Scott Bowles of USA Today gave the film two out of four stars: "For anyone looking for a sense of script (forget plausibility), Empire is a Trojan horse."[43] Betsy Sharkey of the Los Angeles Times thought "The spectacularly brutal fighting is the film's main calling card, and in that Rise of an Empire doesn't disappoint."[44] David Hiltbrand of The Philadelphia Inquirer praised "its slo-mo ultraviolence" and "impressive 3-D effects", calling it "a fan boy's fantasy, a four-star wonderment."[45] Tom Long of The Detroit News gave the film a D, "a bloodbath and not much else."[46] Adam Nayman of The Globe and Mail called it "an add-on content pack for a video game."[47] Mark Jenkins of NPR gave the film a negative review, saying "If the movie's action recalls video games, the dramatically artificial lighting suggests 1980s rock videos. Indeed, Rise of an Empire is so campy that it might work better as a musical."[48] Stephen Whitty of the Newark Star-Ledger gave the film one and a half stars out of four, saying "There is much grinding of teeth, and mauling of history, and anachronistic use of gunpowder, until we plug our ears and desperately pray to the gods of Olympus, or the brothers of Warner, that they might make an end."[49]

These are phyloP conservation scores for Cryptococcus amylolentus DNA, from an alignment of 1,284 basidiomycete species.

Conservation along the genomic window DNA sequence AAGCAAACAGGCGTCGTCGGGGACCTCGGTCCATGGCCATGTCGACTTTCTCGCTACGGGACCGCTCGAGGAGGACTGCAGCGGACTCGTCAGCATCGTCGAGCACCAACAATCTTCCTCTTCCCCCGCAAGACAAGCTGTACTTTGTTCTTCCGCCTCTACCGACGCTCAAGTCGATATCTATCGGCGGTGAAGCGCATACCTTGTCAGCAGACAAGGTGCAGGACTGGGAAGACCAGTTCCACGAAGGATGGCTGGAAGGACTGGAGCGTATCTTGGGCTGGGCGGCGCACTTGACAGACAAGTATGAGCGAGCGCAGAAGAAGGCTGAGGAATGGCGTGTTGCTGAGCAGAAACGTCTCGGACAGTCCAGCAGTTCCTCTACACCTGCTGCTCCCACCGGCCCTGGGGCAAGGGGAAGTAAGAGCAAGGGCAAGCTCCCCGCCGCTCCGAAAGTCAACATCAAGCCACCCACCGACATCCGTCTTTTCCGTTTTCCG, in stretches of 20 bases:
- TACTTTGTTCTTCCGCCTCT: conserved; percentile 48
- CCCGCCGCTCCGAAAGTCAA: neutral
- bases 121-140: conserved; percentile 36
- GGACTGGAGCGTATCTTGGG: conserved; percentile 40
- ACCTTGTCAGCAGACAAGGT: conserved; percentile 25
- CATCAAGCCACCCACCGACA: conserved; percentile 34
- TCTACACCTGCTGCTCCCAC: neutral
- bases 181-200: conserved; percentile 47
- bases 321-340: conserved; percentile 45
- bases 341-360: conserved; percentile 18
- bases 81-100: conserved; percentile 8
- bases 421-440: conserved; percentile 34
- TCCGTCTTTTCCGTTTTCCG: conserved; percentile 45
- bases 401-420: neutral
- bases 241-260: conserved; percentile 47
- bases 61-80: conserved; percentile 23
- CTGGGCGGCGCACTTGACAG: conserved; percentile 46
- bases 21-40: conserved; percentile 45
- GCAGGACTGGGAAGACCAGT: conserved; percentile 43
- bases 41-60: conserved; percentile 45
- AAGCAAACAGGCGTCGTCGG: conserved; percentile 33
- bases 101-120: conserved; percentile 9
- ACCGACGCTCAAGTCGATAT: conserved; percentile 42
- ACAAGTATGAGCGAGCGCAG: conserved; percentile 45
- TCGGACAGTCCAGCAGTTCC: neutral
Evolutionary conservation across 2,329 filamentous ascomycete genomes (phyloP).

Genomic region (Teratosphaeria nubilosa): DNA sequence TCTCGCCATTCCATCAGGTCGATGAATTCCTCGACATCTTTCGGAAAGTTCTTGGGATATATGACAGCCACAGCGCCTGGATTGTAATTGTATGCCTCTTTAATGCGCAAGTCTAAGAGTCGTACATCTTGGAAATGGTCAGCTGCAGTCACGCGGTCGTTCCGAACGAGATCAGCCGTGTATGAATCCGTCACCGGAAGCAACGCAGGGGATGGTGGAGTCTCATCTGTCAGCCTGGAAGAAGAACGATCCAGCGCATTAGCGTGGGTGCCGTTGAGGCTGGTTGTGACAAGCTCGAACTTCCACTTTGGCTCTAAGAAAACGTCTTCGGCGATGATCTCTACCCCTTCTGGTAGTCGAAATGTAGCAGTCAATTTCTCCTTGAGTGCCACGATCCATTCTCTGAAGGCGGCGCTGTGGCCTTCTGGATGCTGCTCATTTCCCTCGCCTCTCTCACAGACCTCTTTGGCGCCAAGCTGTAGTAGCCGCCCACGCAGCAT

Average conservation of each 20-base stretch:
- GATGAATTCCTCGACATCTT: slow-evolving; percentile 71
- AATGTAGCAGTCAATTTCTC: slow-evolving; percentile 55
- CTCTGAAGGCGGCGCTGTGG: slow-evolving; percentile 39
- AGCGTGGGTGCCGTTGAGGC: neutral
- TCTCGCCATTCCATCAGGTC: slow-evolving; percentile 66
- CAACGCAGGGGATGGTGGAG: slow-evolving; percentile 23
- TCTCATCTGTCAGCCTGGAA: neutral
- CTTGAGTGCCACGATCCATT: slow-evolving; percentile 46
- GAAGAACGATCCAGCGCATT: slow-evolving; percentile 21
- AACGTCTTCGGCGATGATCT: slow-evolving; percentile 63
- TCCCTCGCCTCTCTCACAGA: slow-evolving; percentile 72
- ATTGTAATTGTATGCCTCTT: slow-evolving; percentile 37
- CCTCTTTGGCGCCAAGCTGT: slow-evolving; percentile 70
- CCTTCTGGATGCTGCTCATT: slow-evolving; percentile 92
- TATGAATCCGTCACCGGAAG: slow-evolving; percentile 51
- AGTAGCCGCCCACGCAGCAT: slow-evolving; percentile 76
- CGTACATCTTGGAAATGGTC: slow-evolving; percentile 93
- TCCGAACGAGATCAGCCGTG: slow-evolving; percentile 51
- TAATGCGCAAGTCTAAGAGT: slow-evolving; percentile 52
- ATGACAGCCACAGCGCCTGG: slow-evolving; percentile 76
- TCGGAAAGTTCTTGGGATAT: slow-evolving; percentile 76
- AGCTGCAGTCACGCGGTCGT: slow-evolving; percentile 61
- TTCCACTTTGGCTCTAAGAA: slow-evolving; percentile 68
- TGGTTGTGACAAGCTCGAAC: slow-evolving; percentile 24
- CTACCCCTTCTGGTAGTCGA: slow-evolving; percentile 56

Despite mixed reviews for the film as a whole, Eva Green's performance as the naval officer Artemisia received positive reviews, with some going so far as to say she was more interesting than the heroes, and saved the film. Ty Burr of The Boston Globe stated, "Rise of an Empire may strike some as an improvement on the first film, if only for two reasons: naval warfare and the glorious absurdity of Eva Green."[50] According to Rafer Guzman's Newsday review, "The one bright spot is Eva Green as Xerxes' machinator, Artemesia, a raccoon-eyed warrior princess... Green plays a snarling, insatiable, self-hating femme fatale and completely steals the show."[51] Stephanie Zacharek writing for The Village Voice exclaimed, "Mere mortals of Athens, Sparta, and every city from Mumbai to Minneapolis, behold the magnificent Eva Green, and tremble!"[52]